downturn in the economy and the rise in unemployment.  The more unemployment there was, the more people became of the immigrants.  And the number of Arabs seemed to be increasing along with the unemployment! In the Sixties, the French had lived off the fat of the land. Now they had nothing, they wanted it for themselves! Nobody else was allowed to come and steal a crumb. And that's what the Arabs were doing, stealing our own poverty off our plates.
 Izzo notes that no one really believes this, but states that people of Marseilles found themselves in somewhat of a stranglehold based on these fears, not being able to "think straight," or see how to "reinvent themselves the way they'd always done."  And the police weren't helping ... while Montale believes in community policing, his boss makes it patently clear that the politically, there were "higher dividends" to be made by fanning the flames.  As he tells Montale, community policing, outreach and prevention were all "crap". Considering the corruption and racism that runs through Montale's department, this is no surprise.

But at the same time, the reality of life for the bulk of  immigrants like those from the Middle East was along these lines:

Fear of Arabs had made the people of Marseilles flee the downtown area to other neighborhoods away from the center where they felt safer....The Arabs had regrouped downtown. They'd taken over from the whites who'd fled, who'd washed their hands of Cours Belzance and Rue d'Aix, and all the narrow rundown streets between Belzunce and the Alles de Meilhan and the Saint-Charles railroad station. Streets full of hookers. Buildings unfit for human habitation, flea-ridden hotels. Successive waves of immigrants had passed through these streets, until redevelopment had pushed them out to the suburbs.  The latest redevelopment was happening now, and the suburbs had moved to the very edge of the city. Septiemes-les-Vallons, and out toward Les Pennes-Mirabeau. They were farther out all of the time, until they'd be out of Marseilles altogether.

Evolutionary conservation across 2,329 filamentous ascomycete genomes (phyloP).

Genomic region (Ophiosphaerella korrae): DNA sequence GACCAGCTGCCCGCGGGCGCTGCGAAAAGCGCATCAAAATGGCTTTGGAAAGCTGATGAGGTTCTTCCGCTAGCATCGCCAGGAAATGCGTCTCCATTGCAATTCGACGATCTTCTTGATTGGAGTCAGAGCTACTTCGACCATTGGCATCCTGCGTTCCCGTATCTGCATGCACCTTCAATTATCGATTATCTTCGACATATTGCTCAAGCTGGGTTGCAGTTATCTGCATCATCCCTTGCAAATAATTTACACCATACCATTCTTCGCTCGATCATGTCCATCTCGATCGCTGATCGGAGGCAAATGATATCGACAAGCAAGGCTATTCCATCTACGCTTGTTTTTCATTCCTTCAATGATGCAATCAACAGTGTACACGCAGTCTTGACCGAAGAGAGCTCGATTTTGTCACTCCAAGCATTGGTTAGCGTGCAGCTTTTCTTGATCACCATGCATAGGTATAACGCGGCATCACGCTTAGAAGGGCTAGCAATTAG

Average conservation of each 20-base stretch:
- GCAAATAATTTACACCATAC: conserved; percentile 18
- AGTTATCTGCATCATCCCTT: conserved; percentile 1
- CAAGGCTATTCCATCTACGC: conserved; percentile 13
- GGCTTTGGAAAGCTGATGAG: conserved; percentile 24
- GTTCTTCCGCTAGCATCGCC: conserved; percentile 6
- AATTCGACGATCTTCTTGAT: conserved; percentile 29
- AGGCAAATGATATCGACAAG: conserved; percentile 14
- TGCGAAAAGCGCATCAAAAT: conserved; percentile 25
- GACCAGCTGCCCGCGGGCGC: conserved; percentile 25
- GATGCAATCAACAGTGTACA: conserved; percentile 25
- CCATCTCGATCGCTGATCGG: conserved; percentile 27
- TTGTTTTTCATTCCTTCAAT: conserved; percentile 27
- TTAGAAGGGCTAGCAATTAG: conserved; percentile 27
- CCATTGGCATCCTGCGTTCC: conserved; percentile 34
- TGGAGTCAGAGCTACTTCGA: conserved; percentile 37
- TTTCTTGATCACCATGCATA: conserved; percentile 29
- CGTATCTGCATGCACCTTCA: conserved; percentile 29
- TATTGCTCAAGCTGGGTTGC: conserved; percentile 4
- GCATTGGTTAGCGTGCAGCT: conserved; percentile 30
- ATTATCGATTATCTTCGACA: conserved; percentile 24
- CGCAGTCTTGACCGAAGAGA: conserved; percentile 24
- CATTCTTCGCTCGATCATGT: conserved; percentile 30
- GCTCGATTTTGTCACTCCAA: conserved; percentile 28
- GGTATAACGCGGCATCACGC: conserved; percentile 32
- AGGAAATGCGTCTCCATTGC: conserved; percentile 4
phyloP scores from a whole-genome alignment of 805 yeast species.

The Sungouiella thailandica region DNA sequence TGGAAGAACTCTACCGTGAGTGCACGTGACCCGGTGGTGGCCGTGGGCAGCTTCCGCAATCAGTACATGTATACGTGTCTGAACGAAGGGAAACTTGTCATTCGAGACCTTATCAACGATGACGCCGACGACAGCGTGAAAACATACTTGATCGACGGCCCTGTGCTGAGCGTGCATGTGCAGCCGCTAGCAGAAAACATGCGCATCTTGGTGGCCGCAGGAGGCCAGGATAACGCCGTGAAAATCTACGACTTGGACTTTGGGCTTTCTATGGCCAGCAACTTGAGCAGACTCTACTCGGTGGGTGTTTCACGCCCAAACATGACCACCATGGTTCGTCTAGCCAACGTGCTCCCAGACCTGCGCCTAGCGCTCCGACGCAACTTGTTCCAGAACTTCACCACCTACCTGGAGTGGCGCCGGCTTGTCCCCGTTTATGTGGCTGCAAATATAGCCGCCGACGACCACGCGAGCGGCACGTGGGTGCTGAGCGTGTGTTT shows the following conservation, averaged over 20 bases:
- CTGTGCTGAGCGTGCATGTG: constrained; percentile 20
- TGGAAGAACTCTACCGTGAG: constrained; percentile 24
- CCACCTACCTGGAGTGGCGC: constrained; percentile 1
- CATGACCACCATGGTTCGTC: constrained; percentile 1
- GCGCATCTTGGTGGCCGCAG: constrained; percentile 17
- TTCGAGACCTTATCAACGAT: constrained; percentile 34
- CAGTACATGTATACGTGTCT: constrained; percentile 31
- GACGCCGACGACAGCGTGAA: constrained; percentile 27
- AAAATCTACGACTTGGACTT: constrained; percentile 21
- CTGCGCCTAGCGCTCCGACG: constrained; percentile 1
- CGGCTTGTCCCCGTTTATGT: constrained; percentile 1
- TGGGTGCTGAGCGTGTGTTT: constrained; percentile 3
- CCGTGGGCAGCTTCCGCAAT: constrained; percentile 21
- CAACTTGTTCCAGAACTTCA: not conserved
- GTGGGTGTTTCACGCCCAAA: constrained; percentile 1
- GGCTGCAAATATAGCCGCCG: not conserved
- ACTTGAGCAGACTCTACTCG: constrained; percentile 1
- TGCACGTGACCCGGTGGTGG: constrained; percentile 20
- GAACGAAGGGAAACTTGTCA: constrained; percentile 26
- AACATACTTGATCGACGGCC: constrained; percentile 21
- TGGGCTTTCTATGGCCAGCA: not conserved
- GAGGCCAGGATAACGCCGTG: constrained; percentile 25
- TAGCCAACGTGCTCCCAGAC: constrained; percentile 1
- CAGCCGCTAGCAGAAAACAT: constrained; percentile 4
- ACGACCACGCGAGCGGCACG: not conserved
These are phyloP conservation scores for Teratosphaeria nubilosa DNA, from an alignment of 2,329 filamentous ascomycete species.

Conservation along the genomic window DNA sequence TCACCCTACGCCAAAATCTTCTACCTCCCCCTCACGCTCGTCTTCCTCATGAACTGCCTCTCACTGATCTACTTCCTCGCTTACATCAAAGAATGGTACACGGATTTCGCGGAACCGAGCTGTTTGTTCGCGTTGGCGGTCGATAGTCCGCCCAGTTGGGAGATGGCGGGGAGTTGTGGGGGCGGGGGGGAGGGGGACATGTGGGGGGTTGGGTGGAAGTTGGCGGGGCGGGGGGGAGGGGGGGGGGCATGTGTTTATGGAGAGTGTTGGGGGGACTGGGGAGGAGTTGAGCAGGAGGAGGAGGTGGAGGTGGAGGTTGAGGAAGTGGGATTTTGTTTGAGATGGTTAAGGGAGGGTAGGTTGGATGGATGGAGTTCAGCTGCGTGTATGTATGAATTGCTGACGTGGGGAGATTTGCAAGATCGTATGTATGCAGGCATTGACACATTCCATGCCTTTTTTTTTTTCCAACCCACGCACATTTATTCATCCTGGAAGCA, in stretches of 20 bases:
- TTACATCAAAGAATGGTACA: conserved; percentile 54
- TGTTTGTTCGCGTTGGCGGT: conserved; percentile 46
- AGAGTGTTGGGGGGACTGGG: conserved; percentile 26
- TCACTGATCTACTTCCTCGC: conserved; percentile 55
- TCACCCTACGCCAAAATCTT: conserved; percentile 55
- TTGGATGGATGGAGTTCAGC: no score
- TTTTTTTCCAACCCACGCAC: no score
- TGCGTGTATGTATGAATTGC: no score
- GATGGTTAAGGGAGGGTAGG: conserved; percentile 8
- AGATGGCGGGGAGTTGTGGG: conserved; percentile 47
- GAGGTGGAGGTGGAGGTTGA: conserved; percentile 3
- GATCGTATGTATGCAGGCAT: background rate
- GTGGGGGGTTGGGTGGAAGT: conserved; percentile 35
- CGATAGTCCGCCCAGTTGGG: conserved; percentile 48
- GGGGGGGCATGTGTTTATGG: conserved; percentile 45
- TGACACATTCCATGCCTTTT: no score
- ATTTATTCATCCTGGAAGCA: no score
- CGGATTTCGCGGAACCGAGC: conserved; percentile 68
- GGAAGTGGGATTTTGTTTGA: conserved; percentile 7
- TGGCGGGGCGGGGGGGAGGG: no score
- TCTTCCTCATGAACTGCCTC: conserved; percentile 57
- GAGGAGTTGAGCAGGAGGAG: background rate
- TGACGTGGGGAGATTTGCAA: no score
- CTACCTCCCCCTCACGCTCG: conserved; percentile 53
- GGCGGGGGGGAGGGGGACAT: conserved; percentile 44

But the kicker is that despite all of the ugliness,  Montale (and obviously Izzo as well) loves Marseilles, and believes that life is more than the hatred, racism and violence -- that it is a place where "people liked to live, to have a good time. That happiness was a new idea every day, even if the night ended with some strong-arm guy checking your identity."  And he is quick to note that the "immigrants" are more likely the sons or daughters of immigrants, native French citizens in their own right.  Izzo's beautifully captured the scene: the neighborhoods that stick together against outsiders, the fear-driven prejudice and above all,  the contradictions that exist in this society. Time and again he comes back to the point that in many cases, the practices established by  local  politics, police, business owners etc., are what continue to keep the immigrant population down at heel, both economically and socially, leading many to seek material gain (or simply make a living) through crime.  

As a novel, Total Chaos definitely has all of the classic traits of any noir story and they work.   Montale is surrounded by the beautiful buxom babes that provide him comfort and assistance. He has a fine affinity with the booze. He's had it as a cop and takes on avenging his dead friends and trying to be a friend to the down and out as a way of finding some meaning in his otherwise empty life, and meanwhile, finds peace in his boat in the sea.  As a character he becomes real through his love for the city and through his disgust at the system.  There's also the morally-bankrupt, Mafia-type gangsters who run not just the backstreets of the city, but have their claws into the more sophisticated joints as well.  The system, including the cops, is corrupt.  But what keeps it from becoming just another novel full of crime-ridden clichés is the city of Marseilles and the"total chaos"  of life there.  It's a good novel, although at times it is difficult to follow and relies on a couple of coincidences that as a rule, rankle me as a reader of crime fiction. The end comes quick and heavy, as if Izzo reminded himself that "oh yeah. I also have a crime I need to see through to the end." And I disliked a couple of Montale's female cohorts -- they didn't come across as very realistic people and they were annoying.   But despite those niggles, I enjoyed the book, not so much for the crime element, although  it serves my intermittent need for the guilty pleasure of edgy and gritty noir.  For me the illumination of  a small specific slice of life was an eye opener, a piece of France I'd never read about.  Total Chaos is not a novel for cozy readers, to be sure, but people who enjoy more hardboiled crime fiction, a cop with an existentialist crisis, and a sense of place that never stops might like this one.